new terrain

IMGP0226There was a baby born on the farm this week. Wow. A whole new person has had the start of his life just up the road. After a very long labor, Hannah and Jesse finally got to lay their hands on the precious bundle that arrived to them on the morning of Christmas eve. I do believe it is a gift they will never ever forget.

Welcome to the world, Further Collett Frost. May your life be long and blessed. I know your parents are so happy to have you with them. I know also that your new neighbors just down the road are pretty thrilled that your are here, too.IMGP0223Not only was a new baby born here on the farm this week, a new family was born, too. Hannah and Jesse are now united by the blood that flows so miraculously through their baby’s veins. Until you go through the experience of laboring and birthing a child first hand, there are no words to offer the expectant mother that can truly prepare her for the experience. There are no words to offer the expectant father, either. There is no possible way to describe the magnitude of emotion that you will feel gush from your heart.  We each have our own unique experience that will likely never unfold in the same way for any other person. Our stories are our own.IMGP0227

And while my friends are navigating the new terrain of parenthood, I can’t help but reflect on those times in my own life. Nearly eleven years ago now, my first born made his way into the world. It seems very hard to believe Ira is about to turn eleven. It really doesn’t seem that long ago that he was a fat little bundle of love, cooing and slobbering and smelling of breast milk. Now when I look at him, still seeing the baby and the boy all mixed up together and all at the same time, I see where his life has been and imagine where it is heading. Each and every day he arrives at the threshold of some new terrain, and each and every day I do my best to not hold on to the baby, but to encourage the boy on his journey. This isn’t always easy for a mother… I know it isn’t easy for me. Recently, he has really taken to hunting. With a gun. It terrifies me completely and thoroughly. When we went to visit my family over the holidays, my brother loaned Ira the small shotgun that he first learned to hunt with when he was a boy Ira’s age. I suppose that has been about thirty-seven years ago. I’m sure my parents had the same internal struggles I now face as they encouraged their boy on his journey. IMGP0218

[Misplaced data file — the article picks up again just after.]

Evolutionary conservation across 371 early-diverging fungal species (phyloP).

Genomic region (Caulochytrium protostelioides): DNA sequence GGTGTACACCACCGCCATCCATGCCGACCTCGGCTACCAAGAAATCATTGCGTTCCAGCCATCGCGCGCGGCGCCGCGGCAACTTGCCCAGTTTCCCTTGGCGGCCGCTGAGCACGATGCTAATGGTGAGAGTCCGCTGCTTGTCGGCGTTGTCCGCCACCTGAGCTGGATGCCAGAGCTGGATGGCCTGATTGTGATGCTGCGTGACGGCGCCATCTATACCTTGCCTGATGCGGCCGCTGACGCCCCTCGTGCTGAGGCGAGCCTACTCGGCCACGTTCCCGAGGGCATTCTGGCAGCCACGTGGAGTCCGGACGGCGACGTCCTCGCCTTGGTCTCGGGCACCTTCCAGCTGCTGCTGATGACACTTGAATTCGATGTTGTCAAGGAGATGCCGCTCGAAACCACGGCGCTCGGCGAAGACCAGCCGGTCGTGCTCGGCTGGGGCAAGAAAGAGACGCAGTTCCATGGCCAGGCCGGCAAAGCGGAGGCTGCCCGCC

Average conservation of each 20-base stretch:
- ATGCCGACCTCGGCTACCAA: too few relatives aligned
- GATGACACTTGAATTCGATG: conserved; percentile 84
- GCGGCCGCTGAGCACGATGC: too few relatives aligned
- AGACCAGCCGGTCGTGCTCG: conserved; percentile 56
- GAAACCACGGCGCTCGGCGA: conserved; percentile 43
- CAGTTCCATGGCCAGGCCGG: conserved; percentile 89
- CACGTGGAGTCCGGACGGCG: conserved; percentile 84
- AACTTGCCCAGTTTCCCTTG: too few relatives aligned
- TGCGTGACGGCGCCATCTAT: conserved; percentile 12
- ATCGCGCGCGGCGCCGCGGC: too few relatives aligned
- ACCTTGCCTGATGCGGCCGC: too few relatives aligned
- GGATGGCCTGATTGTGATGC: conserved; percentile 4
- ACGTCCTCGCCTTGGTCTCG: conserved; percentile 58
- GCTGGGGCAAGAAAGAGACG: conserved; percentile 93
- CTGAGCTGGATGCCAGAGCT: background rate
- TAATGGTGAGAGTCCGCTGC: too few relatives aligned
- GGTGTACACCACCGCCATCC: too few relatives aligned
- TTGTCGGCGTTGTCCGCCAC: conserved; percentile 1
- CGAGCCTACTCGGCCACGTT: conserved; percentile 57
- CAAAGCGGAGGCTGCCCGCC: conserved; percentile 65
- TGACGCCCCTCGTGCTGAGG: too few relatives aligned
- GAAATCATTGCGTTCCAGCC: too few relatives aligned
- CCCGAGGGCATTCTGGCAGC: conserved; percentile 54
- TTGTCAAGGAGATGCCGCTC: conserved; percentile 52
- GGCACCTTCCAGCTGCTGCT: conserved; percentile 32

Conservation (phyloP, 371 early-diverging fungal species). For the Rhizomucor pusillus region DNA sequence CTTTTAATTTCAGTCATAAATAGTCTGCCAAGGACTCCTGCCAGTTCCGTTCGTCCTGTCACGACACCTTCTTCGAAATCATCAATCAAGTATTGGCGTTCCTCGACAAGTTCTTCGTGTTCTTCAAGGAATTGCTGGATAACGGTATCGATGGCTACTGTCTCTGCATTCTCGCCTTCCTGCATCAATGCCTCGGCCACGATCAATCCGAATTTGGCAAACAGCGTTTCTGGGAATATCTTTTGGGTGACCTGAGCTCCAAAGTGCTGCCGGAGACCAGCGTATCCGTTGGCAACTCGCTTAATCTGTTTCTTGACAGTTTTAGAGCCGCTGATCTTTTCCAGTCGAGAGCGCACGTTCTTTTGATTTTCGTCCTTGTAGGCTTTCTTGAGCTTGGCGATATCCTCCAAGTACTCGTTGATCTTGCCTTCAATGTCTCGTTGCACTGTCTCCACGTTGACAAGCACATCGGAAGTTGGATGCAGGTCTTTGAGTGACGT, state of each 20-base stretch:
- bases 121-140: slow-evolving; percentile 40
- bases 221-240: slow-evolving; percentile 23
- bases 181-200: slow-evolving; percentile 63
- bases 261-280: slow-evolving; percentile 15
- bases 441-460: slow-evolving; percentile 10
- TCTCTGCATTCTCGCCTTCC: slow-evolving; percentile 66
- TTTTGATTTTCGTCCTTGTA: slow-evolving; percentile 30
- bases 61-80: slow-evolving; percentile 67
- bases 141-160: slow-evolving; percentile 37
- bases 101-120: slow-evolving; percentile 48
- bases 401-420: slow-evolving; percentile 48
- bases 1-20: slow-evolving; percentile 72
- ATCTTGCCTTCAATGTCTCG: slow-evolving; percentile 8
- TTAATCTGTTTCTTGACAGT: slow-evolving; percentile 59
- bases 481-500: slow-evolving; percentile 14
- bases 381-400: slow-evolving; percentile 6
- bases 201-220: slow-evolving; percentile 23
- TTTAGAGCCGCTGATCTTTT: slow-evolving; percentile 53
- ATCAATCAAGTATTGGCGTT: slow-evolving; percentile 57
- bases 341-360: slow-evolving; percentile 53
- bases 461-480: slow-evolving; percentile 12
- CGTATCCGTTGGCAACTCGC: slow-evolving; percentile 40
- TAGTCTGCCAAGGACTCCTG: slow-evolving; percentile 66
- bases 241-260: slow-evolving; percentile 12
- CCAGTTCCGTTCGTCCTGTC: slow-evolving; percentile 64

So while I am not one to offer “helpful parenting advice”, I will say this to my dear friends as they head into their own unchartered territory with their baby and as a family… Cherish every moment for time really does fly. And love. Just love.

butt slippin’ and moss kissin’


it’s what you do when the rain gets you down.  it’s just what anyone needs to combat cabin fever. it’s undocumented because a camera would get in the way. it’s the best kept secret to kick the gray day doldrums away. yes, it is a long scramble in the rain drenched december woods with a 3 1/2 year old guide. a guide who cares not if he is damp to the bones. a guide so perceptive he can find individual fungi and moss in every imaginable shape and shade of winter green. a guide so full of laughter it carries through the hollows on a somber sunless day. it’s how we roll around here, when the scale tips out of parental favor, head to the hills. it works every time.

now with the sun set and our layers hung by the wood stove to dry, we have settled into a long evening, warmed by the fire, hugged by the fairies, each of them. ahhhh



necessary contrast

lightTo be perfectly earnest, the long strings of short, dark days are difficult for me.  When the sun shows its beautiful face over the hill in the morning (as it is today), my outlook changes completely, and mostly for the better.

What I am remembering now is that I wouldn’t feel nearly so dearly about that sunshine if it wasn’t for all those dark days.

It’s obvious, but not always easy to remember.  Kind of like the golden rule, or the importance of love and compassion.  No rain, no rainbow.

The light and beauty that we create, inside ourselves (hopefully) and around our homes with the holidays is so precious in part (I believe) because it is placed right smack in the midst of the darkest days of the year.  The contrast helps make the light shine brighter.

And so it is, that the work of cleaning up the rocks and sludge that darken our hearts is best done with eyes open.  Not so that we hold onto those things that dim our inner lights, but so that we appreciate how much brighter that light shines without them.  So much brighter, but we will have to get our hands dirty, apply some internal elbow grease, to get there.

This is why I remind myself (here, with you) to remember again and again to be grateful for the darkness that helped me to see the light.

After all, what do we long for in the hot bright dog days of summer?  Shade, shadow, sunset, and cool stars.

Without these fluctuations, these stark contrasts, these works (constant works) of keeping the heart light clean and clear, the fountain of life would be a shallow tepid pool and the light of the heart would be dim.

Dim lights cast few shadows, but also give little warmth.  By that pool there might be fewer tears to shed, but there would be less laughter as well.